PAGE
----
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Biomaterials. 2005 Apr;26(12):1405-11.

Mechano-active tissue engineering of vascular smooth muscle using pulsatile perfusion bioreactors and elastic PLCL scaffolds.

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  • 1School of Chemical Engineering, Hanyang University, Seoul 133-791, Republic of Korea.

Abstract

Blood vessels are subjected in vivo to mechanical forces in a form of radial distention, encompassing cyclic mechanical strain due to the pulsatile nature of blood flow. Vascular smooth muscle (VSM) tissues engineered in vitro with a conventional tissue engineering technique may not be functional, because vascular smooth muscle cells (VSMCs) cultured in vitro typically revert from a contractile phenotype to a synthetic phenotype. In this study, we hypothesized that pulsatile strain and shear stress stimulate VSM tissue development and induce VSMCs to retain the differentiated phenotype in VSM engineering in vitro. To test the hypothesis, rabbit aortic smooth muscle cells (SMCs) were seeded onto rubber-like elastic, three-dimensional PLCL [poly(lactide-co-caprolactone), 50:50] scaffolds and subjected to pulsatile strain and shear stress by culturing them in pulsatile perfusion bioreactors for up to 8 weeks. As control experiments, VSMCs were cultured on PLCL scaffolds statically. The pulsatile strain and shear stress enhanced the VSMCs proliferation and collagen production. In addition, a significant cell alignment in a direction radial to the distending direction was observed in VSM tissues exposed to radial distention, which is similar to that of native VSM tissues in vivo, whereas VSMs in VSM tissues engineered in the static condition randomly aligned. Importantly, the expression of SM alpha-actin, a differentiated phenotype of SMCs, was upregulated by 2.5-fold in VSM tissues engineered under the mechano-active condition, compared to VSM tissues engineered in the static condition. This study demonstrates that tissue engineering of VSM tissues in vitro by using pulsatile perfusion bioreactors and elastic PLCL scaffolds leads to the enhancement of tissue development and the retention of differentiated cell phenotype.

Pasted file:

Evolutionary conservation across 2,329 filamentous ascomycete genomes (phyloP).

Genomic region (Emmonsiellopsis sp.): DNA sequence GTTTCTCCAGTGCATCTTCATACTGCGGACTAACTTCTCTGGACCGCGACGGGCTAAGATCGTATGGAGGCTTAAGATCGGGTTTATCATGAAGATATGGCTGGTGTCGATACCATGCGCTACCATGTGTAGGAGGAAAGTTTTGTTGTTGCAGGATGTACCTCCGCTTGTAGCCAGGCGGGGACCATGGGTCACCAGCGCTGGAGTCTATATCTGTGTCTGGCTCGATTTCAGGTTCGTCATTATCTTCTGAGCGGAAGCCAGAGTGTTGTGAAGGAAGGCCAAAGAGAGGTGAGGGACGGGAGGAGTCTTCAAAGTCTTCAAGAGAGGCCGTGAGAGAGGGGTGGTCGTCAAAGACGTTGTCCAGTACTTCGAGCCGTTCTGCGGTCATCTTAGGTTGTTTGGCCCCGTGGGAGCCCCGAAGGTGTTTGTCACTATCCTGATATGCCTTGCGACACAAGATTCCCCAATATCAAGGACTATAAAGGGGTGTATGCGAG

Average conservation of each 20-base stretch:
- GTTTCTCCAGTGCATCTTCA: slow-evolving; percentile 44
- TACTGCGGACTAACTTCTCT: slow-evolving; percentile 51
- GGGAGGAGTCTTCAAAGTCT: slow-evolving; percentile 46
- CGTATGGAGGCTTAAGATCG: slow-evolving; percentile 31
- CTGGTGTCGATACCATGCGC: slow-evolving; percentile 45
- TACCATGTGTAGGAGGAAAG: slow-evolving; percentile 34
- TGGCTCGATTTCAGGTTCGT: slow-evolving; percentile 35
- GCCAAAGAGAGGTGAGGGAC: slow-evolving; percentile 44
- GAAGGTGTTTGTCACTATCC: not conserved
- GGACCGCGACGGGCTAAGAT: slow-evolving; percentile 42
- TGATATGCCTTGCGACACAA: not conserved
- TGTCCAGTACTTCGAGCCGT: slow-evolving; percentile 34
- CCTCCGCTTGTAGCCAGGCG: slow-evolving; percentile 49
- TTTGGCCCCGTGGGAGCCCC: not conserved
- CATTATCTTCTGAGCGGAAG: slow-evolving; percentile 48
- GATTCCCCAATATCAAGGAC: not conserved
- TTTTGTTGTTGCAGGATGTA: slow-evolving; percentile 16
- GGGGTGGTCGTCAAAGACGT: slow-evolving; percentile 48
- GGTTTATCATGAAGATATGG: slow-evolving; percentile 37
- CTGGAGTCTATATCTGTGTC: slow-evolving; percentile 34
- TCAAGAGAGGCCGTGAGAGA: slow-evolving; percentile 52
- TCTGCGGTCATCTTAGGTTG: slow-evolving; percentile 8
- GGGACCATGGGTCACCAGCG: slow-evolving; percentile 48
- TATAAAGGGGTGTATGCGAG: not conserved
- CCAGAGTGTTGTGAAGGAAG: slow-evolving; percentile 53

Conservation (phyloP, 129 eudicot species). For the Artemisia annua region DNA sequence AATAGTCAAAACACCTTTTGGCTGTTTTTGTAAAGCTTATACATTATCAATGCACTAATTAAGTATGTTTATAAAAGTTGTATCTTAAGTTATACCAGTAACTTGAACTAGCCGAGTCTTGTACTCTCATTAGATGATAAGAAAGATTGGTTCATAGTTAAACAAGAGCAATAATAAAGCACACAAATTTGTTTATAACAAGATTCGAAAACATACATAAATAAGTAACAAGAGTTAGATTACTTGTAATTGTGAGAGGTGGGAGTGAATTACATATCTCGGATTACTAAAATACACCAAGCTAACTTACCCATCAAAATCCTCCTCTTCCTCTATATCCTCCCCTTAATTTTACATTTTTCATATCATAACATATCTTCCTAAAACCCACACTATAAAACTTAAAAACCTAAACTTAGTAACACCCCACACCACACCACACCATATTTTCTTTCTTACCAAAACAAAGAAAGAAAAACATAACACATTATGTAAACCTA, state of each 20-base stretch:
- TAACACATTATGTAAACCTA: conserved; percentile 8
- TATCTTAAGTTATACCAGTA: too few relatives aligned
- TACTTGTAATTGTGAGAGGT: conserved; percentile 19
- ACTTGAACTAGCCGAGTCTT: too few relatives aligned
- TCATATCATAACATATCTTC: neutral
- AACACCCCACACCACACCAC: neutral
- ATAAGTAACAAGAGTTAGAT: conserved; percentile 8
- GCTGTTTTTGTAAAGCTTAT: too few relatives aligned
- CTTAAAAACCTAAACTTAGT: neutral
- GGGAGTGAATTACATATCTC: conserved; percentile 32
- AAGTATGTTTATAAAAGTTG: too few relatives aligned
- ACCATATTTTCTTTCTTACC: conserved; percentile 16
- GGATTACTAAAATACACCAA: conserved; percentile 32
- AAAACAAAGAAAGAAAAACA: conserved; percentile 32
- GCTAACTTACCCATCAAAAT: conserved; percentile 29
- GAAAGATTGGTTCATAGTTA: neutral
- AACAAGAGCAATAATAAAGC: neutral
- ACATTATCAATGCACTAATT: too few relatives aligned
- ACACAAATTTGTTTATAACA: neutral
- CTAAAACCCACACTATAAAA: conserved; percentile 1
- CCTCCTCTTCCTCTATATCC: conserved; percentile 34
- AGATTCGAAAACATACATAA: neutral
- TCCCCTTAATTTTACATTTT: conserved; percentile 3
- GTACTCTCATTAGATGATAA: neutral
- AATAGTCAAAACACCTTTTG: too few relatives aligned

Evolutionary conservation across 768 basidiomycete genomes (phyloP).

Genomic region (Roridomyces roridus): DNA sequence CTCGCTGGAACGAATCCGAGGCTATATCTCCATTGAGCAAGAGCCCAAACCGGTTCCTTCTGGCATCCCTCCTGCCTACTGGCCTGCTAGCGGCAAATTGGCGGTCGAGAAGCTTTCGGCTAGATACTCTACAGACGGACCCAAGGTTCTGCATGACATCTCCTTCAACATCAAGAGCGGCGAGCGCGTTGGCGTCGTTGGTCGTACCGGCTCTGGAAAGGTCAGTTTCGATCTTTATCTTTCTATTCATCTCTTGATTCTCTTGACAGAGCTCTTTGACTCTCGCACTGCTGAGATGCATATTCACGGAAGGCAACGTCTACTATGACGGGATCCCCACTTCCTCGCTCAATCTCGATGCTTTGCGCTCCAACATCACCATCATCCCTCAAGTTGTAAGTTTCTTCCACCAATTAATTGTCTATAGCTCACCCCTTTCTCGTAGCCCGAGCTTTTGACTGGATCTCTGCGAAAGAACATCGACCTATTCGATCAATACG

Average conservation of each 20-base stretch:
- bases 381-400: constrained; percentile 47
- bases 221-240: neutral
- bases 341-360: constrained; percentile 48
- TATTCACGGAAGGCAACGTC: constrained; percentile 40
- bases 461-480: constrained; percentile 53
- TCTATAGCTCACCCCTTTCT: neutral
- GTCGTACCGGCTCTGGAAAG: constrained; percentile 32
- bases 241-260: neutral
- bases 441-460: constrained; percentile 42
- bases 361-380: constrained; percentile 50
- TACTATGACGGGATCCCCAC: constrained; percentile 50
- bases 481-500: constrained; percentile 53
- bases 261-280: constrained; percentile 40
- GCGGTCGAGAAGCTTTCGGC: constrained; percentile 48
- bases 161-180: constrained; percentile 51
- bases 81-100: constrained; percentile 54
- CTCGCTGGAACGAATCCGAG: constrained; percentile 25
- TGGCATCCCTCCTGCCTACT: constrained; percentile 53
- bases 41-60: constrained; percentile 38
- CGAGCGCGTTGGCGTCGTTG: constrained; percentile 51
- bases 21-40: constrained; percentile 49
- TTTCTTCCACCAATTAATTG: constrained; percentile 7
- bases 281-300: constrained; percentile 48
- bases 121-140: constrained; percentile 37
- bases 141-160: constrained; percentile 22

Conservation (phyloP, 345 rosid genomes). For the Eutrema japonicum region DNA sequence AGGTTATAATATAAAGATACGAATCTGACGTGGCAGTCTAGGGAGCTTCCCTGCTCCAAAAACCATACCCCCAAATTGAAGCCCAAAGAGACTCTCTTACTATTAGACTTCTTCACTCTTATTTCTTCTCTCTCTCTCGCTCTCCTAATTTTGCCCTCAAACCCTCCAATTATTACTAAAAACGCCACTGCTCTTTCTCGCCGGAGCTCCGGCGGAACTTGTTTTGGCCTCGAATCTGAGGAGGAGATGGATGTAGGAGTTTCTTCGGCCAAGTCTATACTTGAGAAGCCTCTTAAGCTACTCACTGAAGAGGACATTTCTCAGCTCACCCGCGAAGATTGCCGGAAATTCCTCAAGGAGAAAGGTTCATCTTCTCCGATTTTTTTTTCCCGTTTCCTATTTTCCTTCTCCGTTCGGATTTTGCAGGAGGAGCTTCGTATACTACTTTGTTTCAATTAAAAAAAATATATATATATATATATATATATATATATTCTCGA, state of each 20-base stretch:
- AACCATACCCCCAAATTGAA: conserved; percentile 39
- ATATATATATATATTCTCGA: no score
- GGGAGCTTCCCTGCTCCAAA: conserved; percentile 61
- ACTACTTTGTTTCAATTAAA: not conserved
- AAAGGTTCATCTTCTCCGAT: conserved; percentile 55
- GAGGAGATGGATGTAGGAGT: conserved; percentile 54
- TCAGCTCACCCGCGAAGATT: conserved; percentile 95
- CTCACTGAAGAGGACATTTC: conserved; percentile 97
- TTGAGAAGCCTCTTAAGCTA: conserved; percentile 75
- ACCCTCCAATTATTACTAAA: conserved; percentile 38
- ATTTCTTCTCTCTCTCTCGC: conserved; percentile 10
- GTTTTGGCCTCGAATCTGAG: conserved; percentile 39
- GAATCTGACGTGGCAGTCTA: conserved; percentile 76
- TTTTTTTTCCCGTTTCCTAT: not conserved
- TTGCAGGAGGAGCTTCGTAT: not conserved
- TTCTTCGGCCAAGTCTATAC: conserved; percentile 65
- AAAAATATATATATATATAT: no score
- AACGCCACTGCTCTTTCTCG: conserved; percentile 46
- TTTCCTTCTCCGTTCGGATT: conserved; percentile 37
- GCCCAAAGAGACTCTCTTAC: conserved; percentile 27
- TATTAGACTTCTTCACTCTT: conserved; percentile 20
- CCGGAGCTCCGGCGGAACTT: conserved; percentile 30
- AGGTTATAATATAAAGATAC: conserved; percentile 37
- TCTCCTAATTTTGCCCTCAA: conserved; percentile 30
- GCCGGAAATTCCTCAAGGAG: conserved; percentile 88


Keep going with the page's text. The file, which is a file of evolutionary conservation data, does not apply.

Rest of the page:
PMID:
15482828
[PubMed - indexed for MEDLINE]
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